Close the books on Felipe Calderon's sexenio

Thumbnail image for mexico-bodies-hanging.jpgEnrique Peña Nieto was sworn in Saturday as the new president of Mexico. How did the six-year term of Felipe Calderon go? Daniel Hernandez in the LA Times:

For average Mexicans, the extreme violence seen during this sexenio -- as a six-year presidential term is called -- was psychologically and emotionally grueling, particularly for children, experts say. In many parts of Mexico, a culture of fear settled over the population.

Overall, more than 100,000 people were violently killed in Mexico during this term, government figures show. The number of those killed directly tied to the drug war may never be known, as the lines blurred between drug-trafficking violence and violence spurred by the general impunity enjoyed by the drug lords.

The national human rights commission says more than 20,000 people are missing in Mexico. Torture is also believed to be widespread nationally.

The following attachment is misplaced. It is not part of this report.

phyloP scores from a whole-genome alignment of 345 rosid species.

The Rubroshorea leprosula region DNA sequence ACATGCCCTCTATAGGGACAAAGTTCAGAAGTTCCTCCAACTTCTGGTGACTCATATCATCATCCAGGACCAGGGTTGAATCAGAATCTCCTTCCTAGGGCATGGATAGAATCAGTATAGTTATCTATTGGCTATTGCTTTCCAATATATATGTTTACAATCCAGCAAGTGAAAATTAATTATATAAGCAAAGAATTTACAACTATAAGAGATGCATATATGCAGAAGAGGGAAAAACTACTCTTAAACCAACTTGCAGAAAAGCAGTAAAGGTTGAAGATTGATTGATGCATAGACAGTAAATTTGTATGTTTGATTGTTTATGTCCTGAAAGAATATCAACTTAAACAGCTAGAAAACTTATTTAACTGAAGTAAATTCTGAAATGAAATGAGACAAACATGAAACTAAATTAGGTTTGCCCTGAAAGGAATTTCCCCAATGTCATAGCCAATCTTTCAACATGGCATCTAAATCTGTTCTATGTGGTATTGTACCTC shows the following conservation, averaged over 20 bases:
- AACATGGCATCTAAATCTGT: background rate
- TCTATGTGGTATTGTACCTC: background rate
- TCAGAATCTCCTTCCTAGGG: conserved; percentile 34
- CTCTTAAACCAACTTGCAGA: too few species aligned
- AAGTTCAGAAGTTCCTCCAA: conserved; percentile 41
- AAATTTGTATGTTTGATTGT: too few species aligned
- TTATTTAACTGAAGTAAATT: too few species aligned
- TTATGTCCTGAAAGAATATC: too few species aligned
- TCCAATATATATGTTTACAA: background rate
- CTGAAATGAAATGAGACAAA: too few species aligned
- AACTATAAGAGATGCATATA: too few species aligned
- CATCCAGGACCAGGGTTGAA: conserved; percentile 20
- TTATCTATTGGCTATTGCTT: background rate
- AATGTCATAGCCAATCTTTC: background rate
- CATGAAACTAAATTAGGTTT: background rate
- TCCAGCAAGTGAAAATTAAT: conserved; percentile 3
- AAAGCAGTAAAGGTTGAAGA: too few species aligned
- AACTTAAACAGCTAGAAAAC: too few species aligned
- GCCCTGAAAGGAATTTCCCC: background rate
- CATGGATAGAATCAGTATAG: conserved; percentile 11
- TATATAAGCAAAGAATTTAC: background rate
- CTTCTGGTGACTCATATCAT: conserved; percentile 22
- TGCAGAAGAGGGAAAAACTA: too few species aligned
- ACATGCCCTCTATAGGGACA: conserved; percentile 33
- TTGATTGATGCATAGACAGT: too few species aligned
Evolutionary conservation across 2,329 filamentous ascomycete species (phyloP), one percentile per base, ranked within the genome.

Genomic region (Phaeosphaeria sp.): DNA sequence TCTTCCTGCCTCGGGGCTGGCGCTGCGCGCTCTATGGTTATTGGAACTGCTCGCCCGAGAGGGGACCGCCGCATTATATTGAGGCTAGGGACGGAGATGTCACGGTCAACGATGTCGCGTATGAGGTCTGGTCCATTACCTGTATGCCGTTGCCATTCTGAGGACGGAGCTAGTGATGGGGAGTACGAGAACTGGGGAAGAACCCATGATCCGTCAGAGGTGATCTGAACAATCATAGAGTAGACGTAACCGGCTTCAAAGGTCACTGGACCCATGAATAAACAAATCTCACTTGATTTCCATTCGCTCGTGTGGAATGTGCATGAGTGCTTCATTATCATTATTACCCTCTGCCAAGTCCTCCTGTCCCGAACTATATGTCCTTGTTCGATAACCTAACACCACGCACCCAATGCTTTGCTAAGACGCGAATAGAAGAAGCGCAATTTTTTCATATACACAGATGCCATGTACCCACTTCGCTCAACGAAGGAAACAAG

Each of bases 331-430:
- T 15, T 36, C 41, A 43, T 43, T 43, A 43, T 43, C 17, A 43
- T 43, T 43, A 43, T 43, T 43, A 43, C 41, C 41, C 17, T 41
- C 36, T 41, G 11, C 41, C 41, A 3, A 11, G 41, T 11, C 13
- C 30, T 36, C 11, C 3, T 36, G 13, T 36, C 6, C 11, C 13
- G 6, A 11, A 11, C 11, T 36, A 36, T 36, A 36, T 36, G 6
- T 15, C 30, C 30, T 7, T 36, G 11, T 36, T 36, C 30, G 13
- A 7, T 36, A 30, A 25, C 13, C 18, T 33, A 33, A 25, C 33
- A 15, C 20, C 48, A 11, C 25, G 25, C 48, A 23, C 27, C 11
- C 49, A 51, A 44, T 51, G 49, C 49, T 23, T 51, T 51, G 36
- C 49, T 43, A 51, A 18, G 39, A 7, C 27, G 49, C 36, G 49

Dozens of journalists have died during the Calderon term. Although counts differ because the professional ties of the journalists at the times of their death have varied (see this map), Mexico is now considered one of the most dangerous places in the world to report the news.

Hernandez, the former LA Weekly staff writer, lists off the toll of the Calderon years. It's almost unbelievable.

Photo: Execution victims hang from a bridge in Nuevo Laredo in May.

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Recent Mexico stories on LA Observed:
Close the books on Felipe Calderon's sexenio
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